Uncertainty about electricity demand growth and fuel prices also affects capacity planning. Total capacity additions from 2012 to 2040 range from 252 gigawatts in the Low Economic Growth case to 498 gigawatts in the High Economic Growth case. In the Low Oil and Gas Resource case, natural gas prices are higher than in the Reference case, and new natural gas-fired capacity added from 2012 to 2040 totals 152 gigawatts, or 42 percent of total additions. In the High Oil and Gas Resource case, delivered natural gas prices are lower than in the Reference case, and 311 gigawatts of new natural gas-fired capacity is added from 2012 to 2040, accounting for 82 percent of total new capacity

Additions to power plant capacity slow after 2012 but accelerate beyond 2023

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Typically, investments in electricity generation capacity have gone through boom-and-bust cycles. Periods of slower growth have been followed by strong growth in response to changing expectations for future electricity demand and fuel prices, as well as changes in the industry, such as restructuring (Figure 78). A construction boom in the early 2000s saw capacity additions averaging 35 gigawatts a year from 2000 to 2005. Since then, average annual builds have dropped to 18 gigawatts per year from 2006 to 2011.

In the AEO2013 Reference case, capacity additions from 2012 to 2040 total 340 gigawatts, including new plants built not only in the power sector but also by end-use generators. Annual additions in 2012 and 2013 remain relatively high, averaging 22 gigawatts per year. Of those early builds, 51 percent are renewable plants built to take advantage of federal tax incentives and to meet state renewable standards.

Annual builds drop significantly after 2013 and remain below 9 gigawatts per year until 2023. During that period, existing capacity is adequate to meet growth in demand in most regions, given the earlier construction boom and relatively slow growth in electricity demand after the economic recession. Between 2025 and 2040, average annual builds increase to 14 gigawatts per year, as excess capacity is depleted and the rate of total capacity growth is more consistent with electricity demand growth. About 68 percent of the capacity additions from 2025 to 2040 are natural gas-fired, given the higher construction costs for other capacity types and uncertainty about the prospects for future limits on GHG emissions.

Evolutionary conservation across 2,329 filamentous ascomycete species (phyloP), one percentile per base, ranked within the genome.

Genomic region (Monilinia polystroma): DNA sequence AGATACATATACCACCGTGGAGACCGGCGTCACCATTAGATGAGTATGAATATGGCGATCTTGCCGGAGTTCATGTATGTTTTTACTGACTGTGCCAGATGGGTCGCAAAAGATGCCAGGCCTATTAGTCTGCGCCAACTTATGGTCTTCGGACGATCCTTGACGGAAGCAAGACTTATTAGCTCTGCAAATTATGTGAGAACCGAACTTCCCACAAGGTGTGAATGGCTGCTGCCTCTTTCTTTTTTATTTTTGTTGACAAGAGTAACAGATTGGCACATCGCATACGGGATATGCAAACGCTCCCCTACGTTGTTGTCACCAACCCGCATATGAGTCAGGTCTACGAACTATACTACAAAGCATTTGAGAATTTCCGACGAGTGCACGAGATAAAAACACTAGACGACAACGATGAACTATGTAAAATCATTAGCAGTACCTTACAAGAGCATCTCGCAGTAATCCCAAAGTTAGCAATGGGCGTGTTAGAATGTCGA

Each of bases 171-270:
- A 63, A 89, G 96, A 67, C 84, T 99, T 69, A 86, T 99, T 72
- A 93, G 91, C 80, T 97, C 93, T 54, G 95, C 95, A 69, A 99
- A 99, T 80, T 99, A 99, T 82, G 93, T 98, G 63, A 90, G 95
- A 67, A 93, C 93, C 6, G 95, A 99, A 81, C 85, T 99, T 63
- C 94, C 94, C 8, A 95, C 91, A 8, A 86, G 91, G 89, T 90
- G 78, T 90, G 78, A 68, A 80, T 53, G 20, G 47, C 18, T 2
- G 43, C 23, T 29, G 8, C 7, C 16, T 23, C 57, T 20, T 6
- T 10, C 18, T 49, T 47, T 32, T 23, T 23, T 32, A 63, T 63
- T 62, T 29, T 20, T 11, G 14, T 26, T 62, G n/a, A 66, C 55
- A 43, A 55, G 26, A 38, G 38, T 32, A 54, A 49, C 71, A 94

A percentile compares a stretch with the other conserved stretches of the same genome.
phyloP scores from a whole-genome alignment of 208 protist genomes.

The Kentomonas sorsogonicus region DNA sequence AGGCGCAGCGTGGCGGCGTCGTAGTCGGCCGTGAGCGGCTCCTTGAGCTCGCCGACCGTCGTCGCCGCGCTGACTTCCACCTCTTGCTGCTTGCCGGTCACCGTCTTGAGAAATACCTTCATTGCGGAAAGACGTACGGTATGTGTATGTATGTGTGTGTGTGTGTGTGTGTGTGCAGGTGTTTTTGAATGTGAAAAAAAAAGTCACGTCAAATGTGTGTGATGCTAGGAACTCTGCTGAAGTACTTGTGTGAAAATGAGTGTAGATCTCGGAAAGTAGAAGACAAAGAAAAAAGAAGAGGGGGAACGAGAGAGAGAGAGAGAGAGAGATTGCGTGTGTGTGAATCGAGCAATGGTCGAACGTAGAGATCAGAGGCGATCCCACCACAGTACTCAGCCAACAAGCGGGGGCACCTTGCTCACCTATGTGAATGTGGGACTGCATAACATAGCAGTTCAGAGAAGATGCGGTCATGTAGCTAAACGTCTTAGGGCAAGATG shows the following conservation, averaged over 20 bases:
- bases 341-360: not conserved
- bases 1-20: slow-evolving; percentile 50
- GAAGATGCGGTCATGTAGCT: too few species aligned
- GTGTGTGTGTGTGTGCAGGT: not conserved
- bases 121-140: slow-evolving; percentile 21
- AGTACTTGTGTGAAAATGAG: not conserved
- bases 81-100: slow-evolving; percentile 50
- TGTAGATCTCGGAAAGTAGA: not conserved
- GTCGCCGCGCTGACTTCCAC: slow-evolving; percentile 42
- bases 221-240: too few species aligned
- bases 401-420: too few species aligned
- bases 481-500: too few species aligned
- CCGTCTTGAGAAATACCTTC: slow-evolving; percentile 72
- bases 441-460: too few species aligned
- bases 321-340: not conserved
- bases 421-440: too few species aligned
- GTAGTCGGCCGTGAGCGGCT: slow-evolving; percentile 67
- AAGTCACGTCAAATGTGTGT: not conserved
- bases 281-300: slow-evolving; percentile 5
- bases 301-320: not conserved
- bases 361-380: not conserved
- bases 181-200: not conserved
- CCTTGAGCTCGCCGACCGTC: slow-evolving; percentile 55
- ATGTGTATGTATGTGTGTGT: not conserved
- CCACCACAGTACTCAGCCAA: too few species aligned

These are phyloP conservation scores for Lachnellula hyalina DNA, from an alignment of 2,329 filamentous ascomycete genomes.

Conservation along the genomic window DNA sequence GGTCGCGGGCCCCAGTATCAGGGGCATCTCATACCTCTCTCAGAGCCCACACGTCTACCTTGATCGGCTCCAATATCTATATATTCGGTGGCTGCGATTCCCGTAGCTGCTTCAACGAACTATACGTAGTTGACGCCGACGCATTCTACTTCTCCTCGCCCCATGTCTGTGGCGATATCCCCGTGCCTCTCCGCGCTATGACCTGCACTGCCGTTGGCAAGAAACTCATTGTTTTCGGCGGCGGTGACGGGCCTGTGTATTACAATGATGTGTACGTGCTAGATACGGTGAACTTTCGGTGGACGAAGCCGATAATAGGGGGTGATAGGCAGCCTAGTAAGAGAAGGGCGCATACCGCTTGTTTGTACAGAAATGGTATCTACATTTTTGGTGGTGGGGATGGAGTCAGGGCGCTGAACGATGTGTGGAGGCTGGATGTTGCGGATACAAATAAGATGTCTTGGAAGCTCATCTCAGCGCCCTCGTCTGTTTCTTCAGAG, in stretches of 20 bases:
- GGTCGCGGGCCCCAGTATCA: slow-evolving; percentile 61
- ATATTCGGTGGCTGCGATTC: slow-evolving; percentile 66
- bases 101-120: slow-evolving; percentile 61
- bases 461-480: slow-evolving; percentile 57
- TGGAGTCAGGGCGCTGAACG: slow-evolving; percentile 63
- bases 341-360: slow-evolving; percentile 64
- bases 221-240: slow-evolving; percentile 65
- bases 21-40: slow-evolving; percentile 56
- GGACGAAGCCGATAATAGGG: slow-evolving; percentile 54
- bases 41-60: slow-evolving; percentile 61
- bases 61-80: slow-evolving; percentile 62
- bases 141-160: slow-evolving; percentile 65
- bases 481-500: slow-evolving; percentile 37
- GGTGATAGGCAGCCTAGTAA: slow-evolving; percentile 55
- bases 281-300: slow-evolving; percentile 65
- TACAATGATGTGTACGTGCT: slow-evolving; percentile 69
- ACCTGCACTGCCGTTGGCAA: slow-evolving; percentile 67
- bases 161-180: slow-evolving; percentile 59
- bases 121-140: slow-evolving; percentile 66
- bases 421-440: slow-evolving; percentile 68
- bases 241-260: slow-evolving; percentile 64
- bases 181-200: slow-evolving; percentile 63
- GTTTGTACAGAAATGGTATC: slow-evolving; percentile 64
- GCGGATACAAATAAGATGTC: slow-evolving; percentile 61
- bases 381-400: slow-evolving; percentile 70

Costs and regulatory uncertainties vary across options for new capacity

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Technology choices for new generating capacity are based largely on capital, operating, and transmission costs [134]. Coal, nuclear, and wind plants are capital-intensive (Figure 80), whereas operating (fuel) expenditures make up most of the costs for natural gas plants. Capital costs depend on such factors as equipment costs, interest rates, and cost recovery periods, which vary with technology. Fuel costs vary with operating efficiency, fuel price, and transportation costs.

In addition to considerations of levelized costs [135], some technologies and fuels receive subsidies, such as production or ITCs. Also, new plants must satisfy local and federal emissions standards and must be compatible with the utility's load profile.

Regulatory uncertainty also affects capacity planning. New coal plants may require carbon control and sequestration equipment, resulting in higher material, labor, and operating costs. Alternatively, coal plants without carbon controls could incur higher costs for siting and permitting. Because nuclear and renewable power plants (including wind plants) do not emit GHGs, their costs are not directly affected by regulatory uncertainty in this area.

Capital costs can decline over time as developers gain technology experience, with the largest rate of decline observed in new technologies. In the AEO2013 Reference case, the capital costs of new technologies are adjusted upward initially to compensate for the optimism inherent in early estimates of project costs, then decline as project developers gain experience. The decline continues at a progressively slower rate as more units are built. Operating efficiencies also are assumed to improve over time, resulting in reduced variable costs unless increases in fuel costs exceed the savings from efficiency gains.

Nuclear power plant capacity grows slowly through uprates and new builds

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In the AEO2013 Reference case, nuclear power capacity increases from 101.1 gigawatts in 2011 to a high of 114.1 gigawatts in 2025, before declining to 108.5 gigawatts in 2036 (Figure 81), largely as a result of plant retirements. New additions in the later years of the projection bring nuclear capacity back up to 113.1 gigawatts in 2040. The capacity increase through 2025 includes 8.0 gigawatts of expansion at existing plants and 5.5 gigawatts of new capacity, which includes completion of a conventional reactor at the Watts Bar site. Four advanced reactors, reported as under construction, also are assumed to be brought online by 2020 and to be eligible for federal financial incentives. High construction costs for nuclear plants, especially relative to natural gas-fired plants, make additional options for new nuclear capacity uneconomical until the later years of the projection, when an additional 5.5 gigawatts is added. Nuclear capacity additions vary with assumptions about overall demand for electricity. Across the Economic Growth cases, net additions of nuclear capacity from 2012 to 2040 range from 5.5 gigawatts in the Low Economic Growth case to 36.1 gigawatts in the High Economic Growth case.